Summary: God is in the reconstruction business.

Nehemiah’s Vision

Nehemiah 1:1 – 2:4


The Jewish people had been taken into the Babylonian captivity and had been captive to Babylon for 70 years. Then, in 530 BC the armies of Persia broke the Babylonian supremacy and the King of Persia released the Jewish remnant and encouraged them to return to Jerusalem.

At that time 50,000 Israelites did return and began immediately to reconstruct the demolished Temple. Opposition from the people who had settled there during the captivity soon discouraged them. They abandoned their task with only the foundation having been rebuilt. A few years later, Haggai and Zechariah appeared on the scene, pointed out the people’s neglect, and challenged them to finish the job. This they did twenty years after their return.

Sixty more years passed and under Ezra’s leadership more of the remnant returned to Jerusalem. Although the Temple had been rebuilt, the walls of the city were in shambles and the gates burned. So for ninety years after the first Jews returned, the people of God lived in affliction and shame in a city with broken walls and burned gates.

We can safely say that an entire generation had grown up with Jerusalem in this condition. It was normal for them. That’s the way it had always been.

The condition of Israel at this point speaks volumes about the human condition. How many times have we in our own lives or in the church accepted the way things are as normal? We see fighting, gossip and division in the church and we just accept it. We see continual sinful patterns, bad habits, and wrong thinking in our lives and we excuse it with “Nobody’s perfect”.

It’s time we get honest with ourselves and recognize the places in our lives where the walls have been broken down. Those areas where it seems like we no longer have any defenses. Habitual sin, negative thinking, bad attitudes and other things that we find difficult if not impossible to change. That’s the kind of ruin that Nehemiah sees in Jerusalem.

It’s quite possible that if each of us stopped and got really honest with ourselves we would see those areas where the walls of our lives are broken down.

If we got really honest, we would see areas like:

Wrong sexual practices. Areas where you just go along with what the world says. Practices that the Bible says are wrong. You know they are wrong but it seems impossible to stop. Maybe you’ve been drawn into Internet pornography, an addiction of epidemic proportions AMONG CHRISTIANS!

Maybe you’re addicted to drugs or tobacco or alcohol.

Perhaps you have a negative, bitter spirit. You can be an addict of a negative, critical attitude the same way you can be hooked on drugs. It can become so habitual that it’s impossible to stop.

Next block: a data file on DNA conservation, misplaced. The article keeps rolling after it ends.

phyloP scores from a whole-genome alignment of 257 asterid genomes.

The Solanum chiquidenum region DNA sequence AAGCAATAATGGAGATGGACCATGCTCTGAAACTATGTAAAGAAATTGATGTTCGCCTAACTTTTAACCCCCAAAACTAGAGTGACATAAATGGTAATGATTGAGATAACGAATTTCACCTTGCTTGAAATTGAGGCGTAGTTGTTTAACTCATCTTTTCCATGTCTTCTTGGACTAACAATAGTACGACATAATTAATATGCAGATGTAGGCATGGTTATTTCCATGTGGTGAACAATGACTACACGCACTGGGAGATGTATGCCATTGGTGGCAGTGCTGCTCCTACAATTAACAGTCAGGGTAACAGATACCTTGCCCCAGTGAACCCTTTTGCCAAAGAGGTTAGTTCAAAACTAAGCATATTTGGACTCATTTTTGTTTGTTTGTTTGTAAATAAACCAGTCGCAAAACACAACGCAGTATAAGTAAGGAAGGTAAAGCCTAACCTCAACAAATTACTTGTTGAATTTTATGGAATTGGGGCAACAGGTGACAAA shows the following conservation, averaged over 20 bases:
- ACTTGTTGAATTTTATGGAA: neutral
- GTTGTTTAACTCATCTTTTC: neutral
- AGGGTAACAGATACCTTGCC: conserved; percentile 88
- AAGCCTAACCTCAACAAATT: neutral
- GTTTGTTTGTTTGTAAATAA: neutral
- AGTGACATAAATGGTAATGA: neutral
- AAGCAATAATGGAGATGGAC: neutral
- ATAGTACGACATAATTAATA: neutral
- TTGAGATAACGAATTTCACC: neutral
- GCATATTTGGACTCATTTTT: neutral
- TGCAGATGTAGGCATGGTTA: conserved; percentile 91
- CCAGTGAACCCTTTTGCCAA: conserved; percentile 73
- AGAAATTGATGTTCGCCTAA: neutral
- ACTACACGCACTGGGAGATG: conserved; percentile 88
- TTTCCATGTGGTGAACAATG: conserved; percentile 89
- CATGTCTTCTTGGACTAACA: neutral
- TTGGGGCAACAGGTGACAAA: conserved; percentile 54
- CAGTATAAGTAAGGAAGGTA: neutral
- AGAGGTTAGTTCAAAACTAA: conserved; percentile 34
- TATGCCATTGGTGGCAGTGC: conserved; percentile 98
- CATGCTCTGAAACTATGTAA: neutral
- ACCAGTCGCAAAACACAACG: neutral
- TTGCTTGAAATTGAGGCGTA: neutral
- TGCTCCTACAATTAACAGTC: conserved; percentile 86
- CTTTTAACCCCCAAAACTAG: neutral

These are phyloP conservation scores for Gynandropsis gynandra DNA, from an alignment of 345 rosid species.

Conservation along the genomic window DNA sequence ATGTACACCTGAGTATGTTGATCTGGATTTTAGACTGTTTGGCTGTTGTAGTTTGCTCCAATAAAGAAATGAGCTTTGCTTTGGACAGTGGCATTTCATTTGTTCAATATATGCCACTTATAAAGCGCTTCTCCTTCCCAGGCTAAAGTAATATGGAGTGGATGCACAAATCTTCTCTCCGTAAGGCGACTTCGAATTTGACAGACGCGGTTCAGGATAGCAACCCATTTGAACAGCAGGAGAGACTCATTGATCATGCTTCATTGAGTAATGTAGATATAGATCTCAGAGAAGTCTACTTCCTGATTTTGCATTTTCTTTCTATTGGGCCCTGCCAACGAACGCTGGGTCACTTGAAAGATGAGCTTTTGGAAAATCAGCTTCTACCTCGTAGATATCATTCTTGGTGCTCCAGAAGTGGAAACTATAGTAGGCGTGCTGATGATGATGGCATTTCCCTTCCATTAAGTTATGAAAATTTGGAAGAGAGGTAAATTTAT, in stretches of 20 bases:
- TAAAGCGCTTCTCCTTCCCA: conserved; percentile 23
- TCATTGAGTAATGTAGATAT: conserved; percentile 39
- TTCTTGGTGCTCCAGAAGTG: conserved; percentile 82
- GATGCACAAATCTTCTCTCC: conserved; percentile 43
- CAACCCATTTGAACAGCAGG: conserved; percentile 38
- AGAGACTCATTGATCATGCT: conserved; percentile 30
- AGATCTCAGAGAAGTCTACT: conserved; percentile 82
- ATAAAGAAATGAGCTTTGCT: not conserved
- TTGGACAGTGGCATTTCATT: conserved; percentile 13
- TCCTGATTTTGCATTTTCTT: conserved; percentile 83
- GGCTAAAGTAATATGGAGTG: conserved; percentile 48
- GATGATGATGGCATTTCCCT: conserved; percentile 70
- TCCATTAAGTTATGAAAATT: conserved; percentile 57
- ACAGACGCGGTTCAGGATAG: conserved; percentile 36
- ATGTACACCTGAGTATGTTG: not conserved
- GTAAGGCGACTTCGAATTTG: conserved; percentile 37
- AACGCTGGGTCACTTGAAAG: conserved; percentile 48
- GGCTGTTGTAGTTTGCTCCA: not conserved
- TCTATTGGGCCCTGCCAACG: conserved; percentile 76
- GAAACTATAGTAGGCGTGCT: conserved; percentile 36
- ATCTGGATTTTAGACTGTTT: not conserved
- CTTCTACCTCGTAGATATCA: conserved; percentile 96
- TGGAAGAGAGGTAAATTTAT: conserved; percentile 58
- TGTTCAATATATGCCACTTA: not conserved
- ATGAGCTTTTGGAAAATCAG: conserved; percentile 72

Most likely your drift began innocently enough. You probably didn’t even realize you were forming a habit, an addiction. Now it seems like there is no way out. You can’t stop. It’s as if you have chains around your neck, wrists and ankles that keep you in bondage.

Your walls of defense are broken down and your gates are burned.

Perhaps you are a victim of some sort of abuse. I am amazed at the sheer number of people who are victims of emotional, physical and sexual abuse. A recent survey tells us that approximately 38% of the women interviewed had been sexually abused by an adult or family member by the age of 18. That is a tragic statistic. The shame of it, the scarring of it has kept you a recluse. Your gates are burned and nobody has access to you. There are parts of your life you cannot talk about. You don’t want anyone to know. You have a sense of great personal distress and a feeling of reproach and disgrace. You are carrying with you emotional scars that are like huge chains that keep you in bondage and weigh you down.

Your walls of defense are broken down and your gates are burned.

But there’s a lesson we can learn from Nehemiah.




God is in the reconstruction business. This awesome book of Nehemiah is one of the most helpful pictures we have of recovery from broken lives.

1. Nehemiah Recognizes the Situation - “Those who survived the exile and are back in the province are in great trouble and disgrace. The wall of Jerusalem is broken down, and its gates have been burned with fire.”

2. Nehemiah Prays – “When I heard these things, I sat down and wept. For some days I mourned and fasted and prayed before the God of heaven.”

3. Nehemiah Takes Responsibility – “I confess the sins we Israelites, including myself and my father’s house, have committed against you.”

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